“Democratized” AI, like the one we are currently experiencing, has an enormous disruptive potential on our society and productive processes. Are we probably witnessing a new Industrial Revolution? For a better understanding of this dilemma, let’s review some concepts about the evolution of society and industrial revolutions.
Society 1.0, Hunting
Margaret Mead was an anthropologist who, based on a student’s question, defined that the first hint of social life was given by a healed femur. It takes 6 weeks to heal a femur fracture. Without minimal support, an animal in this situation will not be able to escape from its predators or find food and water to sustain itself during the healing process. To survive, you need a support group to protect you, feed you and wait until you recover. Accordingly, the oldest healed femur gives us an idea of when human society begins.
Back then, available technologies were minimal; fire and the most rudimentary tools. Economic power laid on the hunter’s skill and courage.
Society 2.0, the Agricultural
The first great evolutionary leap came with the development of agriculture, which enabled higher food productivity and the establishment of larger social groups.
Human groups grew in magnitude, the first empires emerged, technical skills were developed, but the means of production continued to depend on human strength or animal traction. Despite the presence of cities and bureaucratic and administrative functions, the great mass of population lived in the countryside and relied on production for their sustenance. Economic power was in hands of those who dominated the land. And this only changed through a disruptive innovation that brought about an enormous social transformation.
Industrial Revolution and Society 3.0, the Industrial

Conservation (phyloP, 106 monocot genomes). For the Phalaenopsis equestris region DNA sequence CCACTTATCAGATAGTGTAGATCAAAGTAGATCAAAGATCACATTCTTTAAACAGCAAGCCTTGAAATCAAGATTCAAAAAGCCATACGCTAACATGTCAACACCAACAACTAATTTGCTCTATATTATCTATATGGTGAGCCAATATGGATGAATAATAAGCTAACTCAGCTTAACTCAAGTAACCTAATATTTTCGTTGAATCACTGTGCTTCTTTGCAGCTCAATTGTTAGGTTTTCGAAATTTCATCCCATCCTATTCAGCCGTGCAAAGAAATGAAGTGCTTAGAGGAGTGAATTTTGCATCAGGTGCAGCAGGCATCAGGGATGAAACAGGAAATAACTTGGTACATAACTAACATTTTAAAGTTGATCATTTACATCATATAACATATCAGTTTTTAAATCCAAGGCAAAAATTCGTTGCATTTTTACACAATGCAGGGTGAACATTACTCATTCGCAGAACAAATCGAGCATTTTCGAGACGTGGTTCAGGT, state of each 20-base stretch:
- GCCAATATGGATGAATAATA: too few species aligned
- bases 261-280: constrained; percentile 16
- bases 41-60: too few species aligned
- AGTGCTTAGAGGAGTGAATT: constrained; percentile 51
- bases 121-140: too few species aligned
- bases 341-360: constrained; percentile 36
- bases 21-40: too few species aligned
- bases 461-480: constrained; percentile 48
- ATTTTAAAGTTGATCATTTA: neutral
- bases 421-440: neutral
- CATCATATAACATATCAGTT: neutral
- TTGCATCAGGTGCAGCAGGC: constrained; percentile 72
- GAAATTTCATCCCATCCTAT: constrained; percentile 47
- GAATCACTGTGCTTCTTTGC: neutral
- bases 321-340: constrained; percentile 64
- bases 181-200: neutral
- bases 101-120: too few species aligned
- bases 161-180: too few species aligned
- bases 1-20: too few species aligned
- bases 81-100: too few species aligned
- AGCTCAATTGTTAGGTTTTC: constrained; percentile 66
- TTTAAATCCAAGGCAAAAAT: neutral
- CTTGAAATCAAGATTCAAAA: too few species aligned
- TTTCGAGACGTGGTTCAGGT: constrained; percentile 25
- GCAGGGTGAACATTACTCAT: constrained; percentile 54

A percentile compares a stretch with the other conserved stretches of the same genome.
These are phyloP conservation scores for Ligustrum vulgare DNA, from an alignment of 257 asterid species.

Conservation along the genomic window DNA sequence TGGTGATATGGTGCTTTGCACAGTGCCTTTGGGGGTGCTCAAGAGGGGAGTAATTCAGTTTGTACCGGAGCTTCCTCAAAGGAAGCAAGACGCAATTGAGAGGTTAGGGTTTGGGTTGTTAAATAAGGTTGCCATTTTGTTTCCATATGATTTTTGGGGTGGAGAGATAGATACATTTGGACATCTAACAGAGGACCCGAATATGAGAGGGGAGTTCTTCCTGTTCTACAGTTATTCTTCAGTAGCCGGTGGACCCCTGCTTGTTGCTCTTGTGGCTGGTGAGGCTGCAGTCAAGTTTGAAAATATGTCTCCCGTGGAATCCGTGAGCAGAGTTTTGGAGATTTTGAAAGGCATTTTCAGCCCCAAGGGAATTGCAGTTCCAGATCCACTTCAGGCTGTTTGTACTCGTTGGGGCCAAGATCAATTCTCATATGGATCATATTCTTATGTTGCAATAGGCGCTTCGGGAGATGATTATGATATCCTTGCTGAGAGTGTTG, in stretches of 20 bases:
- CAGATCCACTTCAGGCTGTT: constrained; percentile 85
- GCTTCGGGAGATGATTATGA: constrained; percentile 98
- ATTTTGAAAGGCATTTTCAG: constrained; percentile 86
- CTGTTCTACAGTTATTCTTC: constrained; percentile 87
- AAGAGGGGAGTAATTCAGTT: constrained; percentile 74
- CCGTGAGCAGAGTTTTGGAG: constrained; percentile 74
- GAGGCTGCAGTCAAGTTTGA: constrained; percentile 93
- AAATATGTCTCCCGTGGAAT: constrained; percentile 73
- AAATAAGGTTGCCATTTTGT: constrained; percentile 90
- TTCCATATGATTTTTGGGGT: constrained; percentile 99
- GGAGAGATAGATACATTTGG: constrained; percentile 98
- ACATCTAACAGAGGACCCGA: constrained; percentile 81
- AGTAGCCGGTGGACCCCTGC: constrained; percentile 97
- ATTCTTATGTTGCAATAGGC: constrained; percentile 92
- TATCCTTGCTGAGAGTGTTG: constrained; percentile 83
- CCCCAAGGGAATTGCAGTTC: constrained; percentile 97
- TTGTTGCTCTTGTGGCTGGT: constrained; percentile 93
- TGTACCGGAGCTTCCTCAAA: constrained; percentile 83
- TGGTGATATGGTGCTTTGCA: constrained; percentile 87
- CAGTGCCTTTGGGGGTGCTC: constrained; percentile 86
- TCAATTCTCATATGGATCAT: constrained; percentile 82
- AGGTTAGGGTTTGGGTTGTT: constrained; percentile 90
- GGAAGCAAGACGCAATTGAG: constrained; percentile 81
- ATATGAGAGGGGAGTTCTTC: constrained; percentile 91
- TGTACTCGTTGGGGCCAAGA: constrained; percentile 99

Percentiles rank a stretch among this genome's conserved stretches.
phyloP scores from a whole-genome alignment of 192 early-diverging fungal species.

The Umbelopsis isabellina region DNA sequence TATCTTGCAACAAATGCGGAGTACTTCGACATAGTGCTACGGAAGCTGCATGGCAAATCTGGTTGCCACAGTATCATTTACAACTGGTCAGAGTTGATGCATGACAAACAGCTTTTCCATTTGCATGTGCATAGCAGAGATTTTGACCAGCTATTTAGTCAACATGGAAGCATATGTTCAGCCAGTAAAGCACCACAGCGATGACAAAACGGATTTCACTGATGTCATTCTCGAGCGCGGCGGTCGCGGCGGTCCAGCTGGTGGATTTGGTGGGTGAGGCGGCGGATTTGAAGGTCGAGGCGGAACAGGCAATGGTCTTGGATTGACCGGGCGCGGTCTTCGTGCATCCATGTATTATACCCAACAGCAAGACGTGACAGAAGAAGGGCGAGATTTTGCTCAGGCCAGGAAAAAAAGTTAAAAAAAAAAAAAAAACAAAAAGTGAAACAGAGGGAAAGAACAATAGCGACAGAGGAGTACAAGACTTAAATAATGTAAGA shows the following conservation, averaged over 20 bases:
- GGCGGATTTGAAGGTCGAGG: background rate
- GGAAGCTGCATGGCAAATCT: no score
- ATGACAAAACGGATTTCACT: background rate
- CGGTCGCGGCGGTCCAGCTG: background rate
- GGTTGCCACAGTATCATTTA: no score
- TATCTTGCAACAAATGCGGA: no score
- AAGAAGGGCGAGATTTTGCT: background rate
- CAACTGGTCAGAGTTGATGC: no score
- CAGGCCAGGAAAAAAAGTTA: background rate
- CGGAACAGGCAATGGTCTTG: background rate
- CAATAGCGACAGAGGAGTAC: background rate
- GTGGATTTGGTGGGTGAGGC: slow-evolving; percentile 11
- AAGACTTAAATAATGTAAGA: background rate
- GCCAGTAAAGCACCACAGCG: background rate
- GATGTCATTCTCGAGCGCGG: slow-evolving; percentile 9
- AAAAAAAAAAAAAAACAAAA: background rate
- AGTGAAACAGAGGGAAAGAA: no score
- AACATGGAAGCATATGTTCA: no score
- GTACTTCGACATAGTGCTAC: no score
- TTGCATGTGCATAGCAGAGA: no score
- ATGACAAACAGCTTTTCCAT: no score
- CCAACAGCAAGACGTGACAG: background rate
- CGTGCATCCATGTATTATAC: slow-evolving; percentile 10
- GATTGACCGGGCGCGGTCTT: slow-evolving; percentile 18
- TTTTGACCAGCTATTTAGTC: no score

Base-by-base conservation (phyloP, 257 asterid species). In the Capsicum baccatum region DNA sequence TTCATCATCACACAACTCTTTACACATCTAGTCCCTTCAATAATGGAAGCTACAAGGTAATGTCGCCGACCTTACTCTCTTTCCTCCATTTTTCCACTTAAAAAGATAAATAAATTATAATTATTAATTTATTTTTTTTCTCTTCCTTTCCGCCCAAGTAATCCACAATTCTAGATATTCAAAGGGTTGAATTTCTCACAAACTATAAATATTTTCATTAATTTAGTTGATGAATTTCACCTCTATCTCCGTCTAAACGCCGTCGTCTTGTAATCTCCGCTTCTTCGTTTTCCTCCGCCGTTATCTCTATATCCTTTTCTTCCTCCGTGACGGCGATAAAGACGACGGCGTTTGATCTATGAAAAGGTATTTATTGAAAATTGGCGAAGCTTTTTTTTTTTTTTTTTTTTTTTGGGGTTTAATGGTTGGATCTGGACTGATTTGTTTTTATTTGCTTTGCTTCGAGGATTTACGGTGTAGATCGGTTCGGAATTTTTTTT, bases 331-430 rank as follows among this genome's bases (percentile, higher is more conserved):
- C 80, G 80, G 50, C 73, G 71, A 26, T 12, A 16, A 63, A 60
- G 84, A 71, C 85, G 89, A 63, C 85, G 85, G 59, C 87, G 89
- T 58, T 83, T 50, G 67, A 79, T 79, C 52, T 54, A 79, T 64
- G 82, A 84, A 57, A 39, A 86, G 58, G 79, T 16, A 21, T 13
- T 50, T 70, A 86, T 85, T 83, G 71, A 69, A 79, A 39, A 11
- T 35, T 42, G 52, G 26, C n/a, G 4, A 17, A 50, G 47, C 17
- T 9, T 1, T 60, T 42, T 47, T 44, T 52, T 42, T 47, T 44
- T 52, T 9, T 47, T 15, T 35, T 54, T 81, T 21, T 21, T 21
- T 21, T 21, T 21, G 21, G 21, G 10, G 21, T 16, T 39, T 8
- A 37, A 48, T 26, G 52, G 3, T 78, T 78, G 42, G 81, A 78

In the 18th Century, development of technology brought the steam engine, capable of overpowering animal strength. This allowed two large movements.
Creation of industries, and as a result there was a massive migration from the countryside to the cities, and society went from being agrarian to urban, focused on massive production of goods.
Creation of Railroads, drastically reducing travel times and the speed of end-to-end information.
Economic power migrated from land ownership to mastering industrialization.
Electricity, the Second Industrial Revolution
Steam required mechanical energy transfer, forcing production to be close to its energy source. This model lasted for almost two centuries until electricity development.
Hydroelectric plants meant a great breakthrough for sustainability, replacing coal. Electricity enabled production and long-haul transmission of even greater amounts of energy, allowing for ever-increasing acceleration of industrial capacity and decentralization thereof.
Electric power could also be used for lighting, and production shifts would extend well into the night. As far as communications are concerned, appearance of the telegraph accelerated information spread, making it way faster than the train.
Electricity improved quality of life and productivity, however economic power still remained in industries.
Electronics, the Third Industrial Revolution
The Electron was discovered in 1897. The 20th century developed along with the improvement of electronic circuits, which reached telecommunications and computers.
Together, telecommunications and computing accelerated the development of new technologies in different areas. Computer graphics simplified processes and gave rise to new possibilities for arts, architecture and engineering. Great breakthroughs in Medicine for the development of drugs and drug testing statistical control. Telecommunications, in tandem with radio and TV, created a new entertainment market.
Despite driving science production, technology developed an increasingly voracious and data-dependent society.
Further to a long cycle, society consolidated a change and economic power was transferred from Industry control to information control.
Fourth Industrial Revolution and Society 4.0, Information.
Digitalization of products and processes gave place to production media where information is more important than the production asset itself, defining the Fourth Industrial Revolution. New companies emerged, such as: Uber, a transportation giant without vehicles; Airbnb, a hotel giant without rooms; Amazon, the bookless giant that later took over commerce and information technology, as well.
Internet development in three big phases is a key factor for this period.
WEB 1.0: A replica of the physical world with information monopolized by a few media groups, both for control and creation. This tool was on its onset and there was still a lot of uncertainty about its applications and monetization models.